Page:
WASHINGTON -- Gene sequences with unknown utility andfunction should not be patented, scientists from 16 countriesagreed. The National Institutes of Health created a controversylast winter when it attempted to patent such sequences.

The scientists, including C. Thomas Caskey of Baylor College ofMedicine in Houston, were attending a workshop on"International Research Implications of DNA Patents" at theCongressional Office of Technology Assessment (OTA) last week.

While they had no objection to patenting once utility andfunction are known, said Amy Jaeger, a lawyer for OTA whoattended the workshop, they worried that patents onsequences of unknown function could prevent otherresearchers who might find genes that occur within suchpatented sequences from studying them.

The group also felt that the intellectual work of sequencingsuch DNA strands was not worthy of patenting. But most of theresearchers agreed that the possibility of patenting DNA ofknown function does not hinder collaboration amongresearchers from different countries.

"Most said that they have a very friendly working relationshipwith their (international) collaborators," Jaeger told BioWorld."It's just one more issue to decide as the research progresses."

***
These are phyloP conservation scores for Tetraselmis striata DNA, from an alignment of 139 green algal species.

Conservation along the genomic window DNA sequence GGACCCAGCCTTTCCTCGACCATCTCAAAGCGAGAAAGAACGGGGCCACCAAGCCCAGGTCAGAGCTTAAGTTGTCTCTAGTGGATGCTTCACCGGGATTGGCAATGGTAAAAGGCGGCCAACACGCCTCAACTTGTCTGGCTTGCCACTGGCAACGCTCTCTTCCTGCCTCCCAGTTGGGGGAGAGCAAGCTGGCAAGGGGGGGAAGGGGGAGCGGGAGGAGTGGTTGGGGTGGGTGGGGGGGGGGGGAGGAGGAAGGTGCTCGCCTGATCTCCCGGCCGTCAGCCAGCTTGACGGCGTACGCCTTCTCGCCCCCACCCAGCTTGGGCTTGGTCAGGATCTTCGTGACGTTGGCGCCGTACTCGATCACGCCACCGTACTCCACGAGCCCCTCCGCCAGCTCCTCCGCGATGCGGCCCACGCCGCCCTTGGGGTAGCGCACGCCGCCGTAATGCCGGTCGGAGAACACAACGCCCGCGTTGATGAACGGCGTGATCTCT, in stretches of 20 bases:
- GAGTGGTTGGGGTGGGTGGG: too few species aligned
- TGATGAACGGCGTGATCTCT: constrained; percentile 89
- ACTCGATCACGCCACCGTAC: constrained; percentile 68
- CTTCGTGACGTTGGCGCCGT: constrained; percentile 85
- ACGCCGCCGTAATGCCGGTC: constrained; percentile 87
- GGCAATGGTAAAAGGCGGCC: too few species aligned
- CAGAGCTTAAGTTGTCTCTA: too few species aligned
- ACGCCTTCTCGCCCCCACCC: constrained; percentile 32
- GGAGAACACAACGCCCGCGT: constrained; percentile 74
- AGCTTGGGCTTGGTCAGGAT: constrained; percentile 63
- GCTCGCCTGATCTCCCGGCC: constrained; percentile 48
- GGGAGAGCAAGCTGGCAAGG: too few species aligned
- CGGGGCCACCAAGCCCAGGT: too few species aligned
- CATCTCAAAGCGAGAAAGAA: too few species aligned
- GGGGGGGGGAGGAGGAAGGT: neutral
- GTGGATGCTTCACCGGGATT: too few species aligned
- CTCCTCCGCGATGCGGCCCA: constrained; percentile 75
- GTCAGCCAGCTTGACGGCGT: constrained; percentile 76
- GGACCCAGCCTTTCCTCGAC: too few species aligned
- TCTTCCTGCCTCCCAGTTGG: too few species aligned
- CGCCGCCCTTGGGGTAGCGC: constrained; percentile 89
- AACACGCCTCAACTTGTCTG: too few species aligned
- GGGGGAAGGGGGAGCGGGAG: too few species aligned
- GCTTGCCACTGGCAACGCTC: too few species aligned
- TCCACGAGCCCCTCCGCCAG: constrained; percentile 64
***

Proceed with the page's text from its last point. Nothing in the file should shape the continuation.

Consistent with this consensus, most of the researchers saidthey did not even think about patentability as they begancollaborative research, said Jaeger. In fact, they viewed timespent to obtain patents as time away from the bench.

The researchers all said they would like to see an internationalagreement that would preserve the free flow of informationamong them, Jaeger told BioWorld. But they were very vagueabout the shape or terms of such an agreement, she said.

To that end, U.S. researchers already have one big advantageover others. In the U.S., patent law grants proprietorship to theperson who invents or discovers, and once an invention ispublished, one has a year's grace period to file for patentprotection. In most European countries, the person whopublishes first gets patent rights, regardless of who made thediscovery, said Jaeger.

And in some countries, one must file for a patent prior topublication because publication precludes patentability,complicating the situation. Furthermore, once an invention ispatented, "the information is held secret for 18 months. Formolecular biologists, that is several generations of research,"Jaeger told BioWorld.

Besides the U.S., researchers came to the workshop from Chile,Mexico, the Netherlands, Belgium, France, Canada, Germany,Italy, the United Kingdom, Israel, Japan, Russia, Thailand, Braziland Australia.

-- David C. Holzman Washington Editor

(c) 1997 American Health Consultants. All rights reserved.